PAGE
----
Water recreationists regularly engage in behavior that can contribute to the spread of aquatic invasive species (AIS), which can result in costly consequences for managers. As AIS prevention is more cost-effective than response, educational campaigns are implemented as a preventative management strategy. However, little is known about the efficacy of education campaigns in promoting recreationists’ knowledge, personal responsibility, and engagement in behaviors that can prevent AIS spread. This study explored the Stop Aquatic Hitchhikers!™ (SAH!) campaign by conducting survey and focus group research with water recreationists’ in Illinois and Indiana. Results from the survey research indicate moderate campaign success (55 % were aware of the SAH! campaign), and that awareness is significantly related to increases in knowledge, personal responsibility, and engagement in four of the six recommended control behaviors. Additionally, findings demonstrate that boater-anglers were most aware of the campaign (69 %), most knowledgeable of AIS species, and felt the most personal responsibility for AIS control. However, focus group results demonstrate the need for campaign enhancement, including streamlining campaign messaging and increasing campaign exposure. Policy informed by our recommendations may improve the efficacy of educational campaigns to manage recreation behavior and corresponding environmental impacts among multiple water recreationist groups.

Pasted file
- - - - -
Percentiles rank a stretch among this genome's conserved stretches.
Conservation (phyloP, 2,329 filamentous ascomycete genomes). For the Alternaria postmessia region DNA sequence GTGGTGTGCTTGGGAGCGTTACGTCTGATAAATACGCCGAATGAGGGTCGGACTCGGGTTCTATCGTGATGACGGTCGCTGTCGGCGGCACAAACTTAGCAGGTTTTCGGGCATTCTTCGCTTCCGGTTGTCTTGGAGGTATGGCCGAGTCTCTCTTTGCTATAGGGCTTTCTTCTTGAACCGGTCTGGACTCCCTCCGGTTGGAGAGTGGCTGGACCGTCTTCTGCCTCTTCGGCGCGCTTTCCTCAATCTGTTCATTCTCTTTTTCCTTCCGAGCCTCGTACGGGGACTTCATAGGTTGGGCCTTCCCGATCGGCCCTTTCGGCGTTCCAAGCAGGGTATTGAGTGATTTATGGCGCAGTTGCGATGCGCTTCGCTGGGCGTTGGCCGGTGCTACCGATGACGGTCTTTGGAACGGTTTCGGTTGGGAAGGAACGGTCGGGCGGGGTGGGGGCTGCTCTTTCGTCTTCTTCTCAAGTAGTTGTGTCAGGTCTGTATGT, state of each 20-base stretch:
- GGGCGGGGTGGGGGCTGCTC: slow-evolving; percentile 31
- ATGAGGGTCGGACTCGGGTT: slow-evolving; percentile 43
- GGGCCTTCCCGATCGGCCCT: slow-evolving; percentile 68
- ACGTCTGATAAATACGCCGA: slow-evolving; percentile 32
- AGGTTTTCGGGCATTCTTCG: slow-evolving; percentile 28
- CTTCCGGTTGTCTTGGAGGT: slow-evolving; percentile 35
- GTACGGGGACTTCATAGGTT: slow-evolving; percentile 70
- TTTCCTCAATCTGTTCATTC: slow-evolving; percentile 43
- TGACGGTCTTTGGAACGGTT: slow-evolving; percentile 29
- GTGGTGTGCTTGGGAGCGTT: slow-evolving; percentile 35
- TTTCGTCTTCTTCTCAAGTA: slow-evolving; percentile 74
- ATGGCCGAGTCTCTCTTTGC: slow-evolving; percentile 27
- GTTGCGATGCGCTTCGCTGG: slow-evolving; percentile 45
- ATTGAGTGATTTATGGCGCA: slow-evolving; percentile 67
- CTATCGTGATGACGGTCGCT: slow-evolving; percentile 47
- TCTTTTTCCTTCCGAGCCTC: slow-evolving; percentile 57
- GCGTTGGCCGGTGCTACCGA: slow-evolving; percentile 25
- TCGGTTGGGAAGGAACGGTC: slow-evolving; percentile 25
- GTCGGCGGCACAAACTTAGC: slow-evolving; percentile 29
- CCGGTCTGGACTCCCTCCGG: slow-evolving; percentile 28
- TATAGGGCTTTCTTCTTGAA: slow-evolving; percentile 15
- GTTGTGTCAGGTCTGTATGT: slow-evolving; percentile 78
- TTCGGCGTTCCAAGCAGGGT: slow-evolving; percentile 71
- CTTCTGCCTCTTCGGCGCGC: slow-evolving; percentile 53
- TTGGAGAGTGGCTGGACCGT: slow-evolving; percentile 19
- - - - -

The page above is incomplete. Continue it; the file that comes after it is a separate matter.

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Disposing of unused bait was not included in the comparative analysis, as the behavior does not apply boaters that are not anglers. High pressure and hot water rinsing, as well as drying equipment for 5 days, were included as these behaviors are not just recommended for boaters and boater-anglers but also recommended for shore anglers.
It is important to note that focus group discussions did not include any blaming of specific type of water recreationist for AIS spread.
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Funding for this work was provided by the Illinois-Indiana Sea Grant Summer Student Internship Program, the Great Lakes Restoration Initiative, and the Illinois Department of Natural Resources. We would like to thank Natalie Mountjoy, Ph.D. for her assistance with the focus group research.
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Seekamp, E., McCreary, A., Mayer, J. et al. Exploring the efficacy of an aquatic invasive species prevention campaign among water recreationists. Biol Invasions 18, 1745–1758 (2016). https://doi.org/10.1007/s10530-016-1117-2
- AIS prevention
- Survey research